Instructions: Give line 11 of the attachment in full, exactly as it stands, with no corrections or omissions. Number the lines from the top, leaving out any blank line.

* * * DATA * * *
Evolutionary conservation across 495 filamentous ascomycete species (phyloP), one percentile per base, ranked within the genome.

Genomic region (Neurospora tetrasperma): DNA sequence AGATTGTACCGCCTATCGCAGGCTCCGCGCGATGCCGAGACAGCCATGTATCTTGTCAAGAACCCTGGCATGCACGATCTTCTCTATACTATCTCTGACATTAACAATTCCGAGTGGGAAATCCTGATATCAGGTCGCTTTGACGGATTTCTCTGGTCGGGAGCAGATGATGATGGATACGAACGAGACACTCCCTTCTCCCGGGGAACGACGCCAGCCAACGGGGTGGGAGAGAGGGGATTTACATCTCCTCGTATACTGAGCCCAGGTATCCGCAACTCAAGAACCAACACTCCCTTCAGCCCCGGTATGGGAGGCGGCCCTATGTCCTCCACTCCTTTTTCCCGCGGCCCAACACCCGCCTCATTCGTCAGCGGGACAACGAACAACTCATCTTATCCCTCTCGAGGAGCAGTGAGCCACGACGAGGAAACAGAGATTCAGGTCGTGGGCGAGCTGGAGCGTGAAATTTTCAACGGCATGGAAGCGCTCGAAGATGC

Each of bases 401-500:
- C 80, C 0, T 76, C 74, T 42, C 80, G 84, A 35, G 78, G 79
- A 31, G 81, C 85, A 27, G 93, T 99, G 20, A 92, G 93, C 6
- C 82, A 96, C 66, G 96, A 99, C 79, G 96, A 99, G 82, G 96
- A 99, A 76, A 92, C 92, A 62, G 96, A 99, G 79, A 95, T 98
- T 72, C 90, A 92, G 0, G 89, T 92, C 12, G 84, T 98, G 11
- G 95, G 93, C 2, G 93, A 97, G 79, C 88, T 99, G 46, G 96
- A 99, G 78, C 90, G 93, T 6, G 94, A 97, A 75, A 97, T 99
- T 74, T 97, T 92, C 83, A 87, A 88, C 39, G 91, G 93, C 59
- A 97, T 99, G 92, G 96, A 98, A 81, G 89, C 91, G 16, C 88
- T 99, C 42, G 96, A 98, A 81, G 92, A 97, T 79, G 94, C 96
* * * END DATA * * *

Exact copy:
- T 74, T 97, T 92, C 83, A 87, A 88, C 39, G 91, G 93, C 59